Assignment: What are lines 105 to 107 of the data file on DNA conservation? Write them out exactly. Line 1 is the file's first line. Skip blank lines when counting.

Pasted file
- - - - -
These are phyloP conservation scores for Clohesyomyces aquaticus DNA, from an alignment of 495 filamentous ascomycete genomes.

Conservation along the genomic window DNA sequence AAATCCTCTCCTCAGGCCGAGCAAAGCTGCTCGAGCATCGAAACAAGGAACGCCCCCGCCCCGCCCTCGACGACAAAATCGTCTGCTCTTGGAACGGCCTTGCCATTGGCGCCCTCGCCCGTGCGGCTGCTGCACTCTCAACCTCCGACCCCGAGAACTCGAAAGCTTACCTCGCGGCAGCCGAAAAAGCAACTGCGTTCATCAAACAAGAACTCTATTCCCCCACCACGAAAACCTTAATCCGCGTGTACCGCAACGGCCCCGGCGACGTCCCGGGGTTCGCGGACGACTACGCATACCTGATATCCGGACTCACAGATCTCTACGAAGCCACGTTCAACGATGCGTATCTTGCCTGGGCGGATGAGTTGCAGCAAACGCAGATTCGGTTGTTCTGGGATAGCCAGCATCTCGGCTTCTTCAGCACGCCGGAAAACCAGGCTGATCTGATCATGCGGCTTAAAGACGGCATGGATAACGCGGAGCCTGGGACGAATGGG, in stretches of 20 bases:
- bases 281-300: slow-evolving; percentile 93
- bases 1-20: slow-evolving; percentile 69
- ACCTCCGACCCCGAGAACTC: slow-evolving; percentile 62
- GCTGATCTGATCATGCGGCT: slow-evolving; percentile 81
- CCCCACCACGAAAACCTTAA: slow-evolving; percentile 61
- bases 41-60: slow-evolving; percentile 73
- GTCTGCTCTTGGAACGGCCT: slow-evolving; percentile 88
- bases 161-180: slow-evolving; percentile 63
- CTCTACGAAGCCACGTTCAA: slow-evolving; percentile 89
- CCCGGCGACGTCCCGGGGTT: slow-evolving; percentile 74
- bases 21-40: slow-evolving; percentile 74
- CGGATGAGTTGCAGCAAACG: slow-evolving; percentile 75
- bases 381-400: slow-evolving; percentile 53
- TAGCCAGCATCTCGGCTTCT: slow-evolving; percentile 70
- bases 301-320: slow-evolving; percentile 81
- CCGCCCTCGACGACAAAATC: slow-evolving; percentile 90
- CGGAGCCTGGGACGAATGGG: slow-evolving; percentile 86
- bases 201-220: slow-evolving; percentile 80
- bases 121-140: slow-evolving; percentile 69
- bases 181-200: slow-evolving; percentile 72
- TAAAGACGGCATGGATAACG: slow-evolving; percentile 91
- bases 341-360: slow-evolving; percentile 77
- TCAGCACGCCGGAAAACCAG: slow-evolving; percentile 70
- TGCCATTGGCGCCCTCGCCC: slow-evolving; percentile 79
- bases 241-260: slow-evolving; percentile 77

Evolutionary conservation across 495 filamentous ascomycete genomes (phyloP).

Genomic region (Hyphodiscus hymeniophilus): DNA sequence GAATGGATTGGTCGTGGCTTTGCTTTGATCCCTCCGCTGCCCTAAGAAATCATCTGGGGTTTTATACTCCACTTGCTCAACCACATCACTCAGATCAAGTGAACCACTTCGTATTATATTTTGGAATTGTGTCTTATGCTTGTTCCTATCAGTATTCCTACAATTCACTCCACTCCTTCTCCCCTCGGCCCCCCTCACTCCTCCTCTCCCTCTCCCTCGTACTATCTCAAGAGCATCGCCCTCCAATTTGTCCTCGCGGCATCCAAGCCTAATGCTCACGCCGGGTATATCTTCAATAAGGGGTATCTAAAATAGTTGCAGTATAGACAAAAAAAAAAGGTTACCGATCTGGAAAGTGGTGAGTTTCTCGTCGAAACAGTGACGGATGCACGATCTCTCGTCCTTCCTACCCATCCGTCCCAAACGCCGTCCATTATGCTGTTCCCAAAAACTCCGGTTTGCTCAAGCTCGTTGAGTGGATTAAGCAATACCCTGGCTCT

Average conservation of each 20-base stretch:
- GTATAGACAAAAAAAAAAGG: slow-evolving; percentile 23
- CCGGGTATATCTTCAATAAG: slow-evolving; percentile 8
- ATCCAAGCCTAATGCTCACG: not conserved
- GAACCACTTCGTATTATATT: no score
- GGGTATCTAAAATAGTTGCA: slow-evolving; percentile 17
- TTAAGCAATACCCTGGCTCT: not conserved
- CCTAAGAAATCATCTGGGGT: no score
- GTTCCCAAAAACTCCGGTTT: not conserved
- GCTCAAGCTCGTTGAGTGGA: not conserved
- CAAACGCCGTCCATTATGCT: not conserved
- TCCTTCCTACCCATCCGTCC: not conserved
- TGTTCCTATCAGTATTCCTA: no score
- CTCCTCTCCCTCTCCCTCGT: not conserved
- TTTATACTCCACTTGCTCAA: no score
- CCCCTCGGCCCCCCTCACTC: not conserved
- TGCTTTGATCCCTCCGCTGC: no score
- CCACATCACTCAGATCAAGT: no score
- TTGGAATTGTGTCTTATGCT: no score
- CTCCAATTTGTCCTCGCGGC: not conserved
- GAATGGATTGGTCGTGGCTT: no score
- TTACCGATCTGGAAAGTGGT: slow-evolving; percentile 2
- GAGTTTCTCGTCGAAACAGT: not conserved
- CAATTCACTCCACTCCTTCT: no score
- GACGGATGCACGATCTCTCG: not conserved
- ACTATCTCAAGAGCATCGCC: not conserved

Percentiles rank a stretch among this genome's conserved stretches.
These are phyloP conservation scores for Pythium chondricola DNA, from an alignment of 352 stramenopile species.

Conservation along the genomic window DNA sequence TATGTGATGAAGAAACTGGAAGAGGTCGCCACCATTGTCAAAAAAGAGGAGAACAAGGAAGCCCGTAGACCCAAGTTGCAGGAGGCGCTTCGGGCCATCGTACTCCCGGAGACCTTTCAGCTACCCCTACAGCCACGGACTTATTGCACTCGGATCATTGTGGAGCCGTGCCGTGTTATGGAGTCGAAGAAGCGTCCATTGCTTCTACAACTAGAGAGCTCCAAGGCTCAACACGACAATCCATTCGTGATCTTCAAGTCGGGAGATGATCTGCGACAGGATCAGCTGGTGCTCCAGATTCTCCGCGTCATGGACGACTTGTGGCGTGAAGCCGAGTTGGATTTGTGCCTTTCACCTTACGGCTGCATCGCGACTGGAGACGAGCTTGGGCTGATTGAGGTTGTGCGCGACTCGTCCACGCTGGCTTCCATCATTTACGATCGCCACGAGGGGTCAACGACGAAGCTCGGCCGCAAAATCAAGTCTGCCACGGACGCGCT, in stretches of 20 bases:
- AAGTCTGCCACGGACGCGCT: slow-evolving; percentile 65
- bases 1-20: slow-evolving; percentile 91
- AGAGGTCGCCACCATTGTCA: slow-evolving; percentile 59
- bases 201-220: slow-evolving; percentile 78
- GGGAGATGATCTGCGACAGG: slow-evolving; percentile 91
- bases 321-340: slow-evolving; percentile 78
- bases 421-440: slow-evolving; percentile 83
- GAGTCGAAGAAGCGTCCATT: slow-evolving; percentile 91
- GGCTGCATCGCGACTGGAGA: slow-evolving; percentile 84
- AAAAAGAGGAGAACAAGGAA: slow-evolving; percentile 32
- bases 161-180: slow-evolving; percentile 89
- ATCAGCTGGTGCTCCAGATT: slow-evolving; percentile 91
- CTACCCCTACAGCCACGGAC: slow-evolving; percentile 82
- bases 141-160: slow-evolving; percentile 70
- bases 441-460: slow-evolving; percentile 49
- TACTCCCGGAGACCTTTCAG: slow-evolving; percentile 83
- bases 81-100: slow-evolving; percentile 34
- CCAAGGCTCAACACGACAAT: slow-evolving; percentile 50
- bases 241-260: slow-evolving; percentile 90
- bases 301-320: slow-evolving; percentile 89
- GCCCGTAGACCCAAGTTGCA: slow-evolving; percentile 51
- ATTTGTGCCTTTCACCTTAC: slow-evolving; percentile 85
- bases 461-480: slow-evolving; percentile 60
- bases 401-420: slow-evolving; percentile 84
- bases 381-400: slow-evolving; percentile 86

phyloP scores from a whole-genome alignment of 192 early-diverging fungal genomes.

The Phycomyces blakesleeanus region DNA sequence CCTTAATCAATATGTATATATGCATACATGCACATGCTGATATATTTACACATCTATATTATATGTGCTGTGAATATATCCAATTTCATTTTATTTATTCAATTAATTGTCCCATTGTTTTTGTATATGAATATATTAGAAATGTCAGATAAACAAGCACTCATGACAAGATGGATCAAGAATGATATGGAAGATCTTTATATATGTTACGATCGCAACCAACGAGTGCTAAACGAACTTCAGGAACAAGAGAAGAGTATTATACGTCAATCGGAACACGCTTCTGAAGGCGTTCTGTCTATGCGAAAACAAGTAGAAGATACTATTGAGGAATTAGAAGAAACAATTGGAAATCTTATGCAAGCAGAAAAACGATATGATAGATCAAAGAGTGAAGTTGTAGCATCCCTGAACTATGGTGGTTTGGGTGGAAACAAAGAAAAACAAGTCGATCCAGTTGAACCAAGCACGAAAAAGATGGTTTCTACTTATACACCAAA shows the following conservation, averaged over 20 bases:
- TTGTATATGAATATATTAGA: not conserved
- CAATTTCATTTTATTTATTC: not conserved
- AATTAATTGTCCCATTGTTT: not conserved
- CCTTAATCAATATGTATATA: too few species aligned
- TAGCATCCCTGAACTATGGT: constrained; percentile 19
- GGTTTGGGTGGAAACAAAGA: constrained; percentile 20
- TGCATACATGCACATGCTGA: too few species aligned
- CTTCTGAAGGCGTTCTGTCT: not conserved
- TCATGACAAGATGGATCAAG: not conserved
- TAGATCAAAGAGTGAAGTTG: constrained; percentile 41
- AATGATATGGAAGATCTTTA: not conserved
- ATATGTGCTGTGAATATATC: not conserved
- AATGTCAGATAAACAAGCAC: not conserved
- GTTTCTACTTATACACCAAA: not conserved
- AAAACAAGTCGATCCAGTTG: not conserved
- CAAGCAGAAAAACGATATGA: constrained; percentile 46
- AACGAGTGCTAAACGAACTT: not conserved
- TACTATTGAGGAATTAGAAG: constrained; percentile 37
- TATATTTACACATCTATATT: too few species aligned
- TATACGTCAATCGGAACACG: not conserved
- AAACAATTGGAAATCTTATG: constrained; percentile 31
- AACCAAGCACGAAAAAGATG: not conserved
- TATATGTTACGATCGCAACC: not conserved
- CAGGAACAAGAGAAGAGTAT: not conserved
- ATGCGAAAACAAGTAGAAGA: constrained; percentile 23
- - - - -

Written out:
- TATACGTCAATCGGAACACG: not conserved
- AAACAATTGGAAATCTTATG: constrained; percentile 31
- AACCAAGCACGAAAAAGATG: not conserved